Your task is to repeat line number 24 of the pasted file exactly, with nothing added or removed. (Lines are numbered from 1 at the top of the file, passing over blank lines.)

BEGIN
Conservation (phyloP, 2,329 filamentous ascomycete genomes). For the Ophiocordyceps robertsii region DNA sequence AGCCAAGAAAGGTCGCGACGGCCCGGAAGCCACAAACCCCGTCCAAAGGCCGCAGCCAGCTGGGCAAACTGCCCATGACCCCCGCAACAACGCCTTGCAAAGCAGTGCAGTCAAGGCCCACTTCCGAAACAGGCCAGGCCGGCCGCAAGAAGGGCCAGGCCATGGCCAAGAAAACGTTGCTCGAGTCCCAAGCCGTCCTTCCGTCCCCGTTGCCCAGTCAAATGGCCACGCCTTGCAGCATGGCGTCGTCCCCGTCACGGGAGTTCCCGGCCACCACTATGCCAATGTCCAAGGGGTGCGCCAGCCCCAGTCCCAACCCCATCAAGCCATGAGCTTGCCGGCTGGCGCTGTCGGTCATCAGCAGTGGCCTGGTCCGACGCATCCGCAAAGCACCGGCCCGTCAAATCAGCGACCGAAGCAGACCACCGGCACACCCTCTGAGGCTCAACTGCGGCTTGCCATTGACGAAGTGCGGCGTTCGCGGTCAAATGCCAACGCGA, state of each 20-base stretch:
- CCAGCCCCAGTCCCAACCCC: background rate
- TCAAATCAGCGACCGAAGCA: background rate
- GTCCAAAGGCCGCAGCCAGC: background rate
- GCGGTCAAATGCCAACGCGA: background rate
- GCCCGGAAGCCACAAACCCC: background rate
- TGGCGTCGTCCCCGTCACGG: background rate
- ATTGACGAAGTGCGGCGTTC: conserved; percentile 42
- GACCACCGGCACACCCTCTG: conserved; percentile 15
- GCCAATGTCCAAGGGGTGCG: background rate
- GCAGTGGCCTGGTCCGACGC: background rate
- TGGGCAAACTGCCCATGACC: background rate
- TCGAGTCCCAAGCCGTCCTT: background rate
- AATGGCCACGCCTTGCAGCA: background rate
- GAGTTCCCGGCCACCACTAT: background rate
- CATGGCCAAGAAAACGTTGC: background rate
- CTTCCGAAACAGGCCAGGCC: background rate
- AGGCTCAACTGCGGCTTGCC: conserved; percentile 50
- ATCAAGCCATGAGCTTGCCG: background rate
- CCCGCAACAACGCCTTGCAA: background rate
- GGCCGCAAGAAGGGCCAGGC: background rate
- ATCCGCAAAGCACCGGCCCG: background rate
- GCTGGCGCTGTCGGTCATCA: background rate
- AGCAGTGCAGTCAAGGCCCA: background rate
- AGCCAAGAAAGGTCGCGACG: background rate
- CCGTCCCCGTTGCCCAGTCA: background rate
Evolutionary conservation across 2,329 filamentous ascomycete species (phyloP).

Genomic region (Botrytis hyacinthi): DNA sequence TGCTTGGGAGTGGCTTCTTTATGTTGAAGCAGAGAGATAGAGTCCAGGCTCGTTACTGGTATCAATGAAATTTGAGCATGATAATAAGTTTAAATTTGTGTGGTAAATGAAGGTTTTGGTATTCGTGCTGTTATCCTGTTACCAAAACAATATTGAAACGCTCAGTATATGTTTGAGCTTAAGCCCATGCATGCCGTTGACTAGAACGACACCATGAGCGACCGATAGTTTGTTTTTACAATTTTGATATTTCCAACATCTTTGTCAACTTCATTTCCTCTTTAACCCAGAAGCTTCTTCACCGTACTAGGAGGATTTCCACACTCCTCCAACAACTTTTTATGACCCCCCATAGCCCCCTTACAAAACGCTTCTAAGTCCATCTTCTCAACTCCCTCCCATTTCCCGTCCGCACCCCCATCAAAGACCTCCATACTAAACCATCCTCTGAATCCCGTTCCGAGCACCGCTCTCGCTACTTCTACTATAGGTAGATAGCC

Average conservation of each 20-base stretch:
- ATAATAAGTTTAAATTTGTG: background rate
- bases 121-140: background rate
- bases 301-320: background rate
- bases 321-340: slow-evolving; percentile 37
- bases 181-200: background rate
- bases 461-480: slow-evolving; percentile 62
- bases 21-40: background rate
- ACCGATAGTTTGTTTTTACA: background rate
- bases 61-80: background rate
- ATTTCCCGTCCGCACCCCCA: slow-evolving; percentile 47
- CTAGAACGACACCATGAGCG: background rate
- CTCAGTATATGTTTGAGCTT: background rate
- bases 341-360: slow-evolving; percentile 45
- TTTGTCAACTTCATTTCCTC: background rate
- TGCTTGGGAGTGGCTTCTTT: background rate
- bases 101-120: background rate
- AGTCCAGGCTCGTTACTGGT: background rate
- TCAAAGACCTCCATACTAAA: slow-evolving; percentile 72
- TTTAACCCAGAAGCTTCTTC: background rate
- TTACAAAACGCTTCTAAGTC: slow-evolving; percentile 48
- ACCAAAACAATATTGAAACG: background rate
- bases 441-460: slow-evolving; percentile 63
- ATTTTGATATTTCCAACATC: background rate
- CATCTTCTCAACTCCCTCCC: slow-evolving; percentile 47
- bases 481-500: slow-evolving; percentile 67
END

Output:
- AGCAGTGCAGTCAAGGCCCA: background rate